Hypertension is often termed the "silent killer" because without regular blood pressure checks and treatment, it may go unnoticed for many years until a catastrophic medical event occurs. In addition to your major organs, hypertension can cause irreparable damage to your eyes. With good blood pressure control you can reduce your risk of eye damage.
Ocular Hypertension And Glaucoma
Much like the pressure within the blood vessels throughout your body are damaged by acute and prolonged hypertension, the blood vessels within the eye can become damaged. Ocular hypertension is increased blood pressure within the eye, which can lead to vision loss and permanent damage to the eye. In many cases, elevated blood pressure within the eye can go unnoticed and may only be recognized during an eye exam. Although ocular hypertension is distinctly different than glaucoma, some people with ocular hypertension eventually develop glaucoma. When people with hypertension develop glaucoma, poorly controlled hypertension can lead to a faster progression of glaucoma, making vision decline more rapidly.
Hypertension can cause significant damage to the blood vessels responsible for blood supply to the retina. The type of damage that occurs with hypertensive retinopathy can include narrowing of the blood vessels, which inhibits adequate blood flow to the retina, and small hemorrhages of the vessels. When retinal changes are caught early, keeping your blood pressure under control can prevent new or worsening hemorrhaging and other vascular changes. The degree of hypertensive retinopathy can be used as an indicator of cardiovascular health. Severe damage of the retina due to hypertension is highly correlated with damage in larger blood vessels throughout the body and increased risk of vascular disease.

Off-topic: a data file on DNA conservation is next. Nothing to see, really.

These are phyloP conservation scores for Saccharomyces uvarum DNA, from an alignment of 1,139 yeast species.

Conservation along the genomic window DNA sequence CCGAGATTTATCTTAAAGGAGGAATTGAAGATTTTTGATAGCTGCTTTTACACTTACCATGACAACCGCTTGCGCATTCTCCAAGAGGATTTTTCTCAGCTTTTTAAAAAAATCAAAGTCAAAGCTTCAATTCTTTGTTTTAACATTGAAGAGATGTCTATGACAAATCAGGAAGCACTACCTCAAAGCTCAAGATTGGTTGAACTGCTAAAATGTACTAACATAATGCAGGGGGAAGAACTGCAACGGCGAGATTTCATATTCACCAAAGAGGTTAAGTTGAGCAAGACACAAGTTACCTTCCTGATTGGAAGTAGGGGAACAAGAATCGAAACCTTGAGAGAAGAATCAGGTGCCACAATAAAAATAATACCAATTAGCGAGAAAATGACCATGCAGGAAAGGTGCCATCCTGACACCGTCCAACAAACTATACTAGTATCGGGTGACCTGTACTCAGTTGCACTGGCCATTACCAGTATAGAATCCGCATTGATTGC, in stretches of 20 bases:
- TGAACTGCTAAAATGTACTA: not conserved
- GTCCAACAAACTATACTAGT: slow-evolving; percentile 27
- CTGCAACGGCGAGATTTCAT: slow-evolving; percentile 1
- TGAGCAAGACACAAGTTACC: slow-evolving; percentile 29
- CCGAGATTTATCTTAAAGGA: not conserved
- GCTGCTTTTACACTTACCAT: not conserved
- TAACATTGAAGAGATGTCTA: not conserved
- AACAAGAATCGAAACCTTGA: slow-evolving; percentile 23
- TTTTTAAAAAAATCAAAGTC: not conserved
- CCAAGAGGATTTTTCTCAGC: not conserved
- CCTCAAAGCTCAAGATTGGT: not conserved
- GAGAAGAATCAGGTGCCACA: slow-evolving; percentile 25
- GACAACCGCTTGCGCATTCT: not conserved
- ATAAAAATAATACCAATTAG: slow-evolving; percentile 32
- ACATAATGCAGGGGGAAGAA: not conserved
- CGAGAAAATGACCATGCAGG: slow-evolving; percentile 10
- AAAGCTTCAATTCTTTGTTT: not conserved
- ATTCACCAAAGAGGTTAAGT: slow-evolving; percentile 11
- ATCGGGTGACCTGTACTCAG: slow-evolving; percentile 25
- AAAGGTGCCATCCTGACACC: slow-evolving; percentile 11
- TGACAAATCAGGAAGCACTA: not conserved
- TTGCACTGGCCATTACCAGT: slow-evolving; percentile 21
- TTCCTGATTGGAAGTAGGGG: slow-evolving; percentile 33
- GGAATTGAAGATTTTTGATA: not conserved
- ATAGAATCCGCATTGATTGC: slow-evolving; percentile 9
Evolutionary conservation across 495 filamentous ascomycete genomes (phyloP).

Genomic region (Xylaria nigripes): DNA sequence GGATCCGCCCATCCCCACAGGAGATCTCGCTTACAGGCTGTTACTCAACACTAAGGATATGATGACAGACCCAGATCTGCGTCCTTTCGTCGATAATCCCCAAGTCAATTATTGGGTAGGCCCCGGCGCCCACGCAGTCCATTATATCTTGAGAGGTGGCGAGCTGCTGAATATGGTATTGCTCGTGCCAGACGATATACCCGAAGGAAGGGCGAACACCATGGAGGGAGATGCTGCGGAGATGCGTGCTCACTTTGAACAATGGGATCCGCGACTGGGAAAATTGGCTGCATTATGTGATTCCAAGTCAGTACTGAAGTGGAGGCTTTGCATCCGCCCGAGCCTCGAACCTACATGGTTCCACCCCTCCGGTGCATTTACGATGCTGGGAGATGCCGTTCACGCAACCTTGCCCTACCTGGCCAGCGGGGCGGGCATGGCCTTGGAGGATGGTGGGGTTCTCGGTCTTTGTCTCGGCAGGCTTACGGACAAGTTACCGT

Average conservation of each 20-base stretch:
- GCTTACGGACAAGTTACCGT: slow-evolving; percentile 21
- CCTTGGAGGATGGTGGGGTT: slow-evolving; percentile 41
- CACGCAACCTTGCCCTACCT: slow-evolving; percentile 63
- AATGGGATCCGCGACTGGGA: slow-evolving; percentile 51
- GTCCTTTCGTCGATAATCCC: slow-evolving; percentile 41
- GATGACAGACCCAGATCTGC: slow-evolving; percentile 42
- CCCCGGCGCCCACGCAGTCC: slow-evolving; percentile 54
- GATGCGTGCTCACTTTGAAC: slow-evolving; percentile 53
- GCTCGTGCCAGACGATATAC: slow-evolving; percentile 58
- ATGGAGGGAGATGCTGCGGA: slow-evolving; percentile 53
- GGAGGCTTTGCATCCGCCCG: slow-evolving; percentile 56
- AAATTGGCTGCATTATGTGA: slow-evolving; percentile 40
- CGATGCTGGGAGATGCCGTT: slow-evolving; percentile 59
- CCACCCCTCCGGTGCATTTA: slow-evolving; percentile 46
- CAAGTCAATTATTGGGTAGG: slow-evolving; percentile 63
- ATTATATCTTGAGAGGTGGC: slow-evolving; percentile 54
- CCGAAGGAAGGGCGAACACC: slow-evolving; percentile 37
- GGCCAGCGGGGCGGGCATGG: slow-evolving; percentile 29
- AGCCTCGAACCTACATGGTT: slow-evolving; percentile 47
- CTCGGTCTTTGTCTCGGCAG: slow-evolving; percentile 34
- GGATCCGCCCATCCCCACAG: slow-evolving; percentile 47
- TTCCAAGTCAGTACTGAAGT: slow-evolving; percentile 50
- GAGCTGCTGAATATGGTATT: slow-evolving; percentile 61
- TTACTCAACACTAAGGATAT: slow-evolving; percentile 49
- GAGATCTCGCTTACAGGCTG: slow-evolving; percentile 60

Optic Nerve Damage
The optic nerve is essential to vision because it provides communication between the eye and the brain to process visual information. Damage at any point along the optic nerve can cause partial or complete loss of vision, even when the eye is functioning normally. One consequence of hypertension is the possibility to decreased blood flow to the optic nerve. Since adequate blood supply is necessary to provide nourishment to the nerve, the optic nerve may begin to shrink (atrophy). Decreased blood flow to the optic nerve can happen due to narrowing of blood vessels (stenosis) or blocked blood vessels (ischemia).
Hypertension is a significant chronic disease that can affect vision and lead to permanent visual impairments or complete blindness. Regular monitoring of your blood pressure and vision can help you catch problems early when they are easier to manage. For more information, contact Webster Eye Care or a similar company.